Wednesday, June 8, 2016

Lower Dolores River Boating Release 2016

The Dolores River Canyon below McPhee Reservoir.
The fertile Montezuma Valley of southwest Colorado is a heavily irrigated plain that grows pinto beans, wheat, corn, and alfalfa. 

An irrigation canal in the Montezuma Valley of southwest Colorado.
All that water has to come from somewhere. From the Dolores River, which has its source high in the San Juan mountain range. 

The Dolores flows cold, clean and beautiful from its source up near Lizard Head Pass at almost 14,000 feet in elevation, down to the town of Dolores. There it's dammed by McPhee Reservoir, second largest reservoir in Colorado. 

Downstream of the dam the Dolores is an emaciated high desert river, choked off to not much more than a trickle at times. That is unless the mountain peaks gather enough snow in the winter and spring to replenish McPhee to the point where the irrigation demands are met. And more. Only then is water released out of the dam for recreational boating.  

Driving down the steep gravel road into Dolores Canyon north of Dove Creek.
Last weekend, there was enough for a recreational boating "spill", for the first time in five years. I wanted to see it.

So I drove to Dove Creek ("Pinto Bean Capital of the World") and to the Dolores Canyon rim area. Hanging a left at the sign saying "River Access" I descended into the canyon. It had been a cool spring, and the hillsides of Gambel Oak were lush with bright green. As you reach the canyon bottom, there are also some scattered tall yellowbark Ponderosa Pine trees.

Down the steep twisting gravel road to the Dove Creek pump station, where the BLM has its Mountain Sheep Point Recreation Area.

Mountain Sheep Point Recreation Area in the Dolores Canyon, one of three put-in points for river runners.
There were about fourteen vehicles already parked at the site. I walked toward the river, where several parties were rigging up their boats. I talked to the BLM (Bureau of Land Management) law enforcement ranger that was overseeing the activity. 

Boaters rigging up on the Dolores at Big Sheep Point Recreation Area (Dove Creek pump station).
The ranger told me that, on average, the reservoir gets full enough to do a recreational spill for the lower Dolores boaters every four or five years.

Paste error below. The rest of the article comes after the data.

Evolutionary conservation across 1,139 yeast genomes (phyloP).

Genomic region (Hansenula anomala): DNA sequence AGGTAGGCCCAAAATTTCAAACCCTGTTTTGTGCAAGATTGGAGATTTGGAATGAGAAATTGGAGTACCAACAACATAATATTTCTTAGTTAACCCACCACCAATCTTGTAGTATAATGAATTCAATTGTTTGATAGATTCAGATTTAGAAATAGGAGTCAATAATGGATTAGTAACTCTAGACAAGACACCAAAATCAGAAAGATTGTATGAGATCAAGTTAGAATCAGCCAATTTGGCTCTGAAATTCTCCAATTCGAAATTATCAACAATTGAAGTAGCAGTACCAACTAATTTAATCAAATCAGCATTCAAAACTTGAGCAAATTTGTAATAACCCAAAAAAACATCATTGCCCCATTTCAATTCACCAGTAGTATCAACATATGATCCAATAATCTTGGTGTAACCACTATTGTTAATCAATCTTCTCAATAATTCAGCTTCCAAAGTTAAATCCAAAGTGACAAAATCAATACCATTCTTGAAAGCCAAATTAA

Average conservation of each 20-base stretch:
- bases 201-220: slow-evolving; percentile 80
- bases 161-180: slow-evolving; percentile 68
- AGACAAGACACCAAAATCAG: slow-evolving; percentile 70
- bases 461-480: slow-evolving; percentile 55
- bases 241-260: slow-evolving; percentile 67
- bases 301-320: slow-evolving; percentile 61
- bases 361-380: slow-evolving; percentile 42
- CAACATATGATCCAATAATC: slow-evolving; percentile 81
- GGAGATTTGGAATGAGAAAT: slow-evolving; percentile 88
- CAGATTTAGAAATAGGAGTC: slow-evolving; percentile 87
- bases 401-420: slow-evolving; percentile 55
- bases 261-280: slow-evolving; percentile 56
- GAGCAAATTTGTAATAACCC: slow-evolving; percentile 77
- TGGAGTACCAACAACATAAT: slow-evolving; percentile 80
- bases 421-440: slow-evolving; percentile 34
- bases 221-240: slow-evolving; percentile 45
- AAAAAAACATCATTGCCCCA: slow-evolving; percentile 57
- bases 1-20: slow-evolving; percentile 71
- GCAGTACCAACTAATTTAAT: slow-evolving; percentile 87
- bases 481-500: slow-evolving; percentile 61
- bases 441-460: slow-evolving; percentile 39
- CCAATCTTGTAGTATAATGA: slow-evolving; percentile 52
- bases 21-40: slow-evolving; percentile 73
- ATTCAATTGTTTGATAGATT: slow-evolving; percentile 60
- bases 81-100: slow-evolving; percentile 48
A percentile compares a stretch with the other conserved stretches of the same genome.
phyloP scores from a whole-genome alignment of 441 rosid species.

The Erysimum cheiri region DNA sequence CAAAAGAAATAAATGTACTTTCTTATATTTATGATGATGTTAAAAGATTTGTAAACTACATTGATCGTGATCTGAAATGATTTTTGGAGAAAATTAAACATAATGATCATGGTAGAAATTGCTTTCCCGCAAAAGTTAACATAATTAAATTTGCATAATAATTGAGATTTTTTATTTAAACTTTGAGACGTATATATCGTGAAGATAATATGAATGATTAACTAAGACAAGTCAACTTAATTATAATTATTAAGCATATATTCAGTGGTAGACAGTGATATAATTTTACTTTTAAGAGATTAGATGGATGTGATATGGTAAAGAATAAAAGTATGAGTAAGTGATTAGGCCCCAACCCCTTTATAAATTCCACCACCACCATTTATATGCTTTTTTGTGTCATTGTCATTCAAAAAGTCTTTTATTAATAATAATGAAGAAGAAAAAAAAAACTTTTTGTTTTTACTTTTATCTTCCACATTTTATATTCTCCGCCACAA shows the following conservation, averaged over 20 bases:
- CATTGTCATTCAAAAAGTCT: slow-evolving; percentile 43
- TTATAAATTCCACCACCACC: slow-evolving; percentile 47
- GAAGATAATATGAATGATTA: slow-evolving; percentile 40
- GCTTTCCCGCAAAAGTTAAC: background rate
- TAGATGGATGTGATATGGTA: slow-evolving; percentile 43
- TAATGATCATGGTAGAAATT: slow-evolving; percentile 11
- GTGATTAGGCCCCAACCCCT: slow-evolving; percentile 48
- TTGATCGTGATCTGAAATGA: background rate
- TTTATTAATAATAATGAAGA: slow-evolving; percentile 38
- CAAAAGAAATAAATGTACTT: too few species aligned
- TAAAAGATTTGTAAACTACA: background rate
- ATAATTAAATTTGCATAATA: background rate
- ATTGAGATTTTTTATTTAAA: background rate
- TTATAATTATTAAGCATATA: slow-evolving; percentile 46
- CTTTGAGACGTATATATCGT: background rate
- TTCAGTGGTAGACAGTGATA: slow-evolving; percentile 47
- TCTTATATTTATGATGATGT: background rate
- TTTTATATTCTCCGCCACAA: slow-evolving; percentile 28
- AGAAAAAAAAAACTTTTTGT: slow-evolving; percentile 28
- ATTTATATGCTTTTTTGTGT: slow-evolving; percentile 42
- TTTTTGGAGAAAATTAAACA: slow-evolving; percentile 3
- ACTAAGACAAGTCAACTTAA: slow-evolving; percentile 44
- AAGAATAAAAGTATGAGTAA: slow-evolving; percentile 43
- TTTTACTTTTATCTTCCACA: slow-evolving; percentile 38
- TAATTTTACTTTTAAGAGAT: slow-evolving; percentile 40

I then drove the short ways downstream to the Box Elder Campground. It's right on the river, and true to its name there is a lot of shade to be had thanks to the large Boxelder trees (Acer negundo) growing there on the floodplain. There were only a couple sites taken. Doubtless the rest would be filled soon, it being Friday afternoon and a rare boating holiday to boot. I considered camping there, but decided to leave it to the boaters.

Riverside cliffs of the Dolores Gorge with the boating spill underway.
Dolores River at Box Elder Campground, the river still rising.
So I drove back out of the gorge, back to Dove Creek and then east toward Cortez. At Cahone I once again turned north. Across the green farm fields until the road swung down toward the river again. This was the Bradfield Bridge access area. The most upstream put-in point below the dam. From here you could float 97 river miles to Bedrock, Colorado, through one of the most scenic canyons in the southwest. It's 20 miles to where I'd just visited at Dove Creep Pump Station (Big Sheep Point Rec Area), then 40 miles to the Slick Rock bridge, passing through the Snaggletooth rapids stretch, which at 2,300 feet deep is the deepest part of the gorge. Finally, another 60 miles to Bedrock if you didn't take out at Slick Rock.
Boaters rigging up at Bradfield Bridge, uppermost put-in point on the lower Dolores below McPhee dam.
Why would a boater not go all the way down the 97 miles of fantastic wilderness river gorge to Bedrock if they had the time? Because of the unpredictable conditions of the release from the dam. The water coming into the dam from the high country varies with how fast the snow is melting up there. Plus, the warmer weather down here on the agricultural plain has the farmers using more water to irrigate their fields than if it was cooler.

Dolores River at Bradfield Bridge, 12 miles below the dam.
The bottom line is that the recreational boating spill is only going to last a few days, maybe more. The farmers and the towns get the water first and foremost. When the flow into the reservoir slacks off too much, the flow out of the dam will, too.  

Which means that a boat can get stranded somewhere down the gorge if the boatman guesses wrong. High and dry when the river flow slacks off too much. And the country is much too rugged to drive a vehicle down to the river except for all but a few choice spots. So one must plan according. Better safe than stranded.

I thoroughly enjoyed seeing the lower Dolores in lush springtime vegetation. Even more so to see the river flowing for several days at least, and river runners that love the Dolores to be able to experience at least a few more days down in that wilderness gorge.

© Copyright 2016 Stephen J. Krieg